The factory makes each cell in the battery as follows: Connected to the “−” terminal is a thick, porous plate of metallic lead. Connected to the “+” terminal is a plate consisting mostly of porous lead dioxide paste, supported on a thin metal grid. In between the plates is fairly concentrated sulfuric acid (about 4M).
By way of preliminaries, we note that sulfuric acid is a strong acid with respect to its first proton, so even before the acid has been added to the battery, the following reaction has gone to completion:
This reaction is associated with the bulk electrolyte, independent of the plates of the battery. It is not an electrochemical reaction and is independent of the charging and discharging of the battery. We do not expect sulfuric acid to release its its second proton with any great likelihood – only a fraction of a percent – since Ka2 is only 0.012.
As the battery discharges, the following half-cell reaction takes place at the “−” plate:
This reaction makes a lot of sense. As discussed in reference 1, when the cell is under load, there is an electric field in the electrolyte that causes negative ions (in this case bisulfate) to drift toward the “−” plate. See figure 2. The negative ion is consumed by reacting with the plate. The reaction also produces a positive ion (proton) which drifts away under the influence of the aformentioned field. Two electrons are left behind in the plate, to be delivered to the terminal. There’s nothing surprising about any of that.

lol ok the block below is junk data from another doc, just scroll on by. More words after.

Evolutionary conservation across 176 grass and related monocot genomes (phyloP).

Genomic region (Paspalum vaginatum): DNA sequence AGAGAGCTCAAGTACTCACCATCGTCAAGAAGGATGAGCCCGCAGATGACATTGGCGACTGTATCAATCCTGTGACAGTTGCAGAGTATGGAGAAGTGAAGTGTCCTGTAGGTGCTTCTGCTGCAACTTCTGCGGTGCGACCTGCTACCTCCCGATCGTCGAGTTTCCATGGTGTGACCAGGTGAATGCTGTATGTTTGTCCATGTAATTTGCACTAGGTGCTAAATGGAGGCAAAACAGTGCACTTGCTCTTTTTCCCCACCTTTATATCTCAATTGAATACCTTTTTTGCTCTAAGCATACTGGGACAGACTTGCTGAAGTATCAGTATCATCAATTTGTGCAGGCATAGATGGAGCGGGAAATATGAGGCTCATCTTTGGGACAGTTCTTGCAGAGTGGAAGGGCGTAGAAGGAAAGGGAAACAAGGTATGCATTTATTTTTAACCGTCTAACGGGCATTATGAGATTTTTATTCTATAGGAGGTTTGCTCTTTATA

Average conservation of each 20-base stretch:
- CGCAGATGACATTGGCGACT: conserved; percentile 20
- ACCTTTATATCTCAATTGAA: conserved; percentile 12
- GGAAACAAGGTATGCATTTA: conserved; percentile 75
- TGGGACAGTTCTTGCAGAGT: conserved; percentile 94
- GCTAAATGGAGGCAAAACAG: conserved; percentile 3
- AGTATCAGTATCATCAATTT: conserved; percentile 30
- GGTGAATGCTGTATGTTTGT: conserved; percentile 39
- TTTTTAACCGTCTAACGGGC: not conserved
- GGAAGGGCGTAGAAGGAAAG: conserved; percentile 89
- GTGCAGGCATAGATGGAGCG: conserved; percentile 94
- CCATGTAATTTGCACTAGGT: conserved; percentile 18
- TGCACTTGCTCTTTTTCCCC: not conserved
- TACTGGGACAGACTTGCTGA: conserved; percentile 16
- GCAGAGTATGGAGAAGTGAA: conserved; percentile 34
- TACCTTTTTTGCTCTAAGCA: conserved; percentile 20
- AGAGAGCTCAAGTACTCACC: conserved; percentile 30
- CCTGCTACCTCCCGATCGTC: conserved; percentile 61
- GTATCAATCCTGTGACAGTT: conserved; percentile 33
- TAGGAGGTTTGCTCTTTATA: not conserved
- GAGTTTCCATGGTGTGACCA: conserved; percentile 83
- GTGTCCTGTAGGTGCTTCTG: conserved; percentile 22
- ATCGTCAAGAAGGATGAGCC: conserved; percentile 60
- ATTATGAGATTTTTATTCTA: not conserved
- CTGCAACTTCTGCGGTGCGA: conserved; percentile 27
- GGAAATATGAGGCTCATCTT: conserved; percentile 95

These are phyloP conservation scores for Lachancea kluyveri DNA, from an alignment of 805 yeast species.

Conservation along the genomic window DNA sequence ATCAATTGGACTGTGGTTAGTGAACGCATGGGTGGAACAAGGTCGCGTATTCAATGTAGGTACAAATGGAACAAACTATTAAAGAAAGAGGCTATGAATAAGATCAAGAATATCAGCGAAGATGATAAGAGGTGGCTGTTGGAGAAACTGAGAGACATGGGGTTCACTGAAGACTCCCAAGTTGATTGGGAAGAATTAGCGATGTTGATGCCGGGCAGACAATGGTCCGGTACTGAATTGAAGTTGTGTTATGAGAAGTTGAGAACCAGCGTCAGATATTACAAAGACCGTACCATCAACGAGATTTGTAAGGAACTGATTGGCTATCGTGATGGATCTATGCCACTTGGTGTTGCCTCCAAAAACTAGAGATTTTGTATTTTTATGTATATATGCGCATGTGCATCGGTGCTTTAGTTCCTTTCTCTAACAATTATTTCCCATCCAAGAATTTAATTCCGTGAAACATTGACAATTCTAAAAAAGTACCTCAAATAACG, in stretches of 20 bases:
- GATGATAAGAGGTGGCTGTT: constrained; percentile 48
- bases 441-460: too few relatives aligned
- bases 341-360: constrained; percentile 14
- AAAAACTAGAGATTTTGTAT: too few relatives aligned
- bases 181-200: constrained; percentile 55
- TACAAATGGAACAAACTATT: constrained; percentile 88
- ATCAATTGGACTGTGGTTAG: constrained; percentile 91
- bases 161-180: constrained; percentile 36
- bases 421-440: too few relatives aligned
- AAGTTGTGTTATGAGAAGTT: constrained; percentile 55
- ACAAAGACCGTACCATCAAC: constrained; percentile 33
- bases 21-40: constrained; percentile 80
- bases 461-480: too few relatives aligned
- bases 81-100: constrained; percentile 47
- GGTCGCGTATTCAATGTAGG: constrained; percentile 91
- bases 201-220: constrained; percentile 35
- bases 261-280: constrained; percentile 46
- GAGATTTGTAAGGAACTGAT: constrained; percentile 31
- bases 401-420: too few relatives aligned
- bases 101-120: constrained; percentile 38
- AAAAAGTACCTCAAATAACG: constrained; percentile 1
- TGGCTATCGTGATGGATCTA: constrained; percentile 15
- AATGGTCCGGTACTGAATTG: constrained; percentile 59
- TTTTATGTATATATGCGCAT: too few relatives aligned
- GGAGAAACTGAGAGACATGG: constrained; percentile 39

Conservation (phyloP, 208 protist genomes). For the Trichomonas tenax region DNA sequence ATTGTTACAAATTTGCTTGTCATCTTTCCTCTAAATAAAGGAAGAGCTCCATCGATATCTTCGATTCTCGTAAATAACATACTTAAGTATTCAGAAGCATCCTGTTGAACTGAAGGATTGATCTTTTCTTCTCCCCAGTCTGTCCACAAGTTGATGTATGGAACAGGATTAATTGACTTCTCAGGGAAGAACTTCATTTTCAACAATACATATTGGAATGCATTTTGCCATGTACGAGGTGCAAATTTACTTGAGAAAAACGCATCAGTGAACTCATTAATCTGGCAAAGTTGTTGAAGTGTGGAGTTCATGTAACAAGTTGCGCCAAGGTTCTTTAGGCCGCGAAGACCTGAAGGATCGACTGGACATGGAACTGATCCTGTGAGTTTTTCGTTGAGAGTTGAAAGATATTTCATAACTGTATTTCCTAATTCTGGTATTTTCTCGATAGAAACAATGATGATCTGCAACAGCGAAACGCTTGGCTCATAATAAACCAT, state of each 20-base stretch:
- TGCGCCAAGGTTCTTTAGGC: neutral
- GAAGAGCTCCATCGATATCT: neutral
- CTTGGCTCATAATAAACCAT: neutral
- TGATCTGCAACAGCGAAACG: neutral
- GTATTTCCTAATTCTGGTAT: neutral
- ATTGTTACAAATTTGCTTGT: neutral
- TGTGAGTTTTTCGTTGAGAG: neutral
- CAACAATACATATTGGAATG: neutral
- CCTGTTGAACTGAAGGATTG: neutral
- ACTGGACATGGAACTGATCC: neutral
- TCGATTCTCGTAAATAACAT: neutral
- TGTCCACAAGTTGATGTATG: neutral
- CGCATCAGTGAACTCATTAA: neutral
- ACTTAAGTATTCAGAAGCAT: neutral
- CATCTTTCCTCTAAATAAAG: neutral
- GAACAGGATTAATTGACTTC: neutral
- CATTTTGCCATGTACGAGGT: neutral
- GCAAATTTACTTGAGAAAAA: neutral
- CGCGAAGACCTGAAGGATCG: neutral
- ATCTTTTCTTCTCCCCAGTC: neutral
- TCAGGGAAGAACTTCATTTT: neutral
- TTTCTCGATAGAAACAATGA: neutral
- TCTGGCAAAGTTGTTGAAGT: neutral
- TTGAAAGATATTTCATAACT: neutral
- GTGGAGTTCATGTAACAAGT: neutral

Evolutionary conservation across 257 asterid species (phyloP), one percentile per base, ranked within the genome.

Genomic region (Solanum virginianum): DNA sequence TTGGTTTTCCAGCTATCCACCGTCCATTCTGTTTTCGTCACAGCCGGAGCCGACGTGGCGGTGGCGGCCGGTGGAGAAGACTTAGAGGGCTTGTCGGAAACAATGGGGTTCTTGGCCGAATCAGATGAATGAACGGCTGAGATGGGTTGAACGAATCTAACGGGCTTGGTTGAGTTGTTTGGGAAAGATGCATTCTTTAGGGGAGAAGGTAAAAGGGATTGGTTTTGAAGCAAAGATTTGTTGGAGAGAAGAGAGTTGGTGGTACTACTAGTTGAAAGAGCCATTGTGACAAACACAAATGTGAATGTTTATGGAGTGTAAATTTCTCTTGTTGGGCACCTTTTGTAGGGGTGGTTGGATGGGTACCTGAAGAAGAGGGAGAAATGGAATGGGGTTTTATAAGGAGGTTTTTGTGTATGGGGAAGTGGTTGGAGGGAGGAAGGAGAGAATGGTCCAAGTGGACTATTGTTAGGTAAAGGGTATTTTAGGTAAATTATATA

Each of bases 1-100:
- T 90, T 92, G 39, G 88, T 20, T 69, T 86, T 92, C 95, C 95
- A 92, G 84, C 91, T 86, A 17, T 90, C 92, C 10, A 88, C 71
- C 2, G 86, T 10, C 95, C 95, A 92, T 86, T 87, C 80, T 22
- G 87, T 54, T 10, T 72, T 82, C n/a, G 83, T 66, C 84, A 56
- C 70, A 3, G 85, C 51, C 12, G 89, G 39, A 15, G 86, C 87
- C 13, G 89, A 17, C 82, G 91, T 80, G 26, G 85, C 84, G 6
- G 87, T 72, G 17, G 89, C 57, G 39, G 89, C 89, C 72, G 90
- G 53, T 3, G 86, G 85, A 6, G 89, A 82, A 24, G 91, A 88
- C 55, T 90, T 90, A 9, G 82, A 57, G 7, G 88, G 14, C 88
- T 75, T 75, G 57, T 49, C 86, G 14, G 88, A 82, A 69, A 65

The “forward” direction of equation 2 represents discharging the battery. To represent the charging (aka recharging) operation, just reverse the direction of the arrow. The result makes sense, too.
Meanwhile, the other half of the discharge reaction takes place at the “+” plate. This can be written in various ways, of which the following is conventional:
Some details of equation 3 require extra-careful analysis, as will be discussed in section 2 and section 3. First, however, let’s discuss a few things are relatively easy to understand.
At each plate, the lead compounds are insoluble and stay attached to the plate; there is never any significant amount of lead in solution. The other reaction products (water and sulfuric acid) are completely soluble. These properties are an important part of why the cell is rechargeable. (In contrast, in non-rechargeable batteries, there are typically reaction products that become unavailable for re-use, departing as a gas or as an insoluble precipitate.)